Sometimes all you need is a simple picture. I went to the Huffington Post and picked an article at random. At the bottom of the article was the above graphic - simply click on your favorite social network to share you data.
It all seems so innocuous - but it's not, and here's why.
Social networks have an incredible amount of data on your - because you filled out a profile on yourself. Now when you visit somewhere else on the Web there has to be a way to connect that profile data with what your reading and finding interesting. Almost like "search".
So the second I click on either the Tweet icon above or maybe the Facebook icon you've just tied your entire profile to that article. That tells advertisers a lot. Why because Facebook et al share that data with advertisers and in return pay a referrer fee to the Huffington Post. It's called Advertising Financial Engineering - and it works because you inadvertently just allowed everyone to know your profile.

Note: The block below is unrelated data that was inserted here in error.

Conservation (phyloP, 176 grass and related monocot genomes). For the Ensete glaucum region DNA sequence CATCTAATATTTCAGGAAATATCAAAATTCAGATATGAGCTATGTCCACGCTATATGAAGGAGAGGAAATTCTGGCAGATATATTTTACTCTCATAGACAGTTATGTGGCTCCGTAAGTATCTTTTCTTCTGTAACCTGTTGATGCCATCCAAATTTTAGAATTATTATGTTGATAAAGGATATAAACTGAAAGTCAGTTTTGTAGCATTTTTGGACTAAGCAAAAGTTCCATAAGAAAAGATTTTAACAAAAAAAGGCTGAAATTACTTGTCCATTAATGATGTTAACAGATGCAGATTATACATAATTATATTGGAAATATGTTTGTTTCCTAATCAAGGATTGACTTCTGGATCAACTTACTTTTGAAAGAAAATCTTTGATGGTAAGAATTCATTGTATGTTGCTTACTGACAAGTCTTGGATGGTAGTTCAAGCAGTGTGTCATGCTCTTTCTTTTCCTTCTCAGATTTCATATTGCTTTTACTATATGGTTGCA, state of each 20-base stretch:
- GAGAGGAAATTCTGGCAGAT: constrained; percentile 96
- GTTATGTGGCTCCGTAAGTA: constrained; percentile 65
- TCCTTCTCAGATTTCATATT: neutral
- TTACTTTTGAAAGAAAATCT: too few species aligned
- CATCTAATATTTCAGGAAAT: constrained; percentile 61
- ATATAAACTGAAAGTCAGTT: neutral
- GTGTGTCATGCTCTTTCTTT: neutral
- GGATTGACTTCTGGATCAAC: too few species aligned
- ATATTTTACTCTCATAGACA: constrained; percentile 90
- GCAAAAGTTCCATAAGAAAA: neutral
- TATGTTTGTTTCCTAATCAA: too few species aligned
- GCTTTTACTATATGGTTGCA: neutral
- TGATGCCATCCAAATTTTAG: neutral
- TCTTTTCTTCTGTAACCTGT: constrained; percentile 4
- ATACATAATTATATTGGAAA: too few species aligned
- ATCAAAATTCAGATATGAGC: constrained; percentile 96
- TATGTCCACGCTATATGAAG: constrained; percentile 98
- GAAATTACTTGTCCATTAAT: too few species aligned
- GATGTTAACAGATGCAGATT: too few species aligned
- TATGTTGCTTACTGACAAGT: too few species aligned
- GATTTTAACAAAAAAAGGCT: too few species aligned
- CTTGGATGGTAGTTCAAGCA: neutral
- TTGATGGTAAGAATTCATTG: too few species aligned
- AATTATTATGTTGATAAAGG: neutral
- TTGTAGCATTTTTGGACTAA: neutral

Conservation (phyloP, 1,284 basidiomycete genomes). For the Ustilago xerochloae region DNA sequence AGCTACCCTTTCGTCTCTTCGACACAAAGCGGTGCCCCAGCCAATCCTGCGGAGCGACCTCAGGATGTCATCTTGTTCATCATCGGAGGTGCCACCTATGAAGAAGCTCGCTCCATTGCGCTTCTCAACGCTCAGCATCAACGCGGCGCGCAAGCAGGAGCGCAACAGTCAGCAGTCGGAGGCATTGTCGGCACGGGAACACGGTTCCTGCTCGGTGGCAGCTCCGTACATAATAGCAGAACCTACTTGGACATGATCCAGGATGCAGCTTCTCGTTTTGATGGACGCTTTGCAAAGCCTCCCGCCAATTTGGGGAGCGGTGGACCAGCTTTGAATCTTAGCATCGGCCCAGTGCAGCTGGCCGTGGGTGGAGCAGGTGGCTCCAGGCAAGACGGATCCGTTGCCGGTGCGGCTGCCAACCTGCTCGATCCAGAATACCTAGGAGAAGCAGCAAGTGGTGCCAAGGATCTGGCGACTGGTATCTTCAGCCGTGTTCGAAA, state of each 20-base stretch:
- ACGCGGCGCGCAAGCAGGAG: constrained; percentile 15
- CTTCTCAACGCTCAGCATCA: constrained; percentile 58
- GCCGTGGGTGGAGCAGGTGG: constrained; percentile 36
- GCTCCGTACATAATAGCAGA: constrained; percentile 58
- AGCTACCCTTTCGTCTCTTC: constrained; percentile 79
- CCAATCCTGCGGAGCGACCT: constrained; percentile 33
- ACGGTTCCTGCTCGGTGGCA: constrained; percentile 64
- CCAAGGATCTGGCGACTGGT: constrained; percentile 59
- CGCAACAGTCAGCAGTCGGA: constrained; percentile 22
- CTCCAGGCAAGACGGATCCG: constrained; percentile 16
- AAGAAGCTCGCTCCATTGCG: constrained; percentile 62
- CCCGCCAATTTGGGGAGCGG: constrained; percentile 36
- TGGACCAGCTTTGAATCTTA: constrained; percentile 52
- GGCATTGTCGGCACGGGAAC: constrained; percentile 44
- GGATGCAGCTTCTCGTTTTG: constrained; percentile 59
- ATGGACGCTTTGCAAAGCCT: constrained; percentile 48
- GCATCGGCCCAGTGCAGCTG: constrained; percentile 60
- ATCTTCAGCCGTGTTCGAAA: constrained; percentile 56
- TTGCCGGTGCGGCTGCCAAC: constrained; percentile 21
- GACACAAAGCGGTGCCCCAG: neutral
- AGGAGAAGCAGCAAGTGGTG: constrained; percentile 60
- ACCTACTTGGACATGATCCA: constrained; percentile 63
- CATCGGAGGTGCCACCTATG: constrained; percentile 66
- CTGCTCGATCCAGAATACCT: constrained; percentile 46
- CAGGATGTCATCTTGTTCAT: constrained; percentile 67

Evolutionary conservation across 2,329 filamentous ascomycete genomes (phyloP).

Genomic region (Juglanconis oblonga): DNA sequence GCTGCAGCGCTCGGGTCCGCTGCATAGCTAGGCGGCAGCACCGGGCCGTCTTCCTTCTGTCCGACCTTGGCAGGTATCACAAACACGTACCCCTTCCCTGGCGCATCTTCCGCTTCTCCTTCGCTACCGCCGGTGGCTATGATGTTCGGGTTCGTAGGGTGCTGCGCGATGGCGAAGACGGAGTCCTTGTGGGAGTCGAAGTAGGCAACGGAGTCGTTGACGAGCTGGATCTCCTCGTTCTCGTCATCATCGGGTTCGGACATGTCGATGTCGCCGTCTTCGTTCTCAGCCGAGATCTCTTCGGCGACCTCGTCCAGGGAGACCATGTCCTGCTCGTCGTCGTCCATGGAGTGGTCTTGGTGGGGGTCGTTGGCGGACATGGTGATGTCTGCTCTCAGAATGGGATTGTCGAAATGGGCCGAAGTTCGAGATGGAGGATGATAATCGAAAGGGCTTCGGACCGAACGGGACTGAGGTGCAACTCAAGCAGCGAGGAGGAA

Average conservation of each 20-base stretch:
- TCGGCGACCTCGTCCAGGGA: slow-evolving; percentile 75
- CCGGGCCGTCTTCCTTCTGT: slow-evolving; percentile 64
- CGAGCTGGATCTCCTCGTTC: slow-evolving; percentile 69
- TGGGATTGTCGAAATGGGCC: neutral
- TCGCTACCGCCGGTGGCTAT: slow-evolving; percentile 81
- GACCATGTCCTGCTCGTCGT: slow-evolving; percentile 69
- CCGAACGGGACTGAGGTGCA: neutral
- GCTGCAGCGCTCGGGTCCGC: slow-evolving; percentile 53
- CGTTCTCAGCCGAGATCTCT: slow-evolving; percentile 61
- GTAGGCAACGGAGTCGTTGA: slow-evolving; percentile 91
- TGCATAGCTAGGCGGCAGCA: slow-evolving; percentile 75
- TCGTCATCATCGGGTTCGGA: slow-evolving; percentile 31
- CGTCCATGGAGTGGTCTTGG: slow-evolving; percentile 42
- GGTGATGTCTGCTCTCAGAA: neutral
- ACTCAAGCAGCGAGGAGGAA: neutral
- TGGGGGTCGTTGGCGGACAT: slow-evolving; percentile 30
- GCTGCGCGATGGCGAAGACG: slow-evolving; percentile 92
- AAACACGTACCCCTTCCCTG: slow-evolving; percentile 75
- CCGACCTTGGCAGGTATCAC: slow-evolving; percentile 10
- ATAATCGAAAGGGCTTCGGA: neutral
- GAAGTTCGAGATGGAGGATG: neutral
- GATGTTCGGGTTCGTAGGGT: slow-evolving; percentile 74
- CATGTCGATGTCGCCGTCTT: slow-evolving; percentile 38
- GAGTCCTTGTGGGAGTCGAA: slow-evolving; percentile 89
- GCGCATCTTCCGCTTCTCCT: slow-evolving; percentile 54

So here's where things get interesting. The new Do Not Track Standard (work in progress) is trying to figure out how to stop this. It's the "first party vs. 3rd party issue". The Huffington Post is the first party, Twitter, FaceBook et al are the 3rd party. The core issue is what happens to the status when I click on one of those "like buttons". Can they still use my data?
My guess is "Yes". Because if not then Facebook's, Twitters, Pinterest etc revenue models start collapsing - the big winners will the the content aggregation houses that don't depended that much on being a 3rd Party. And they would be Google, Microsoft, Yahoo, AOL.
Welcome to the Privacy jungle - it feels like we're completely naked and that's because we are.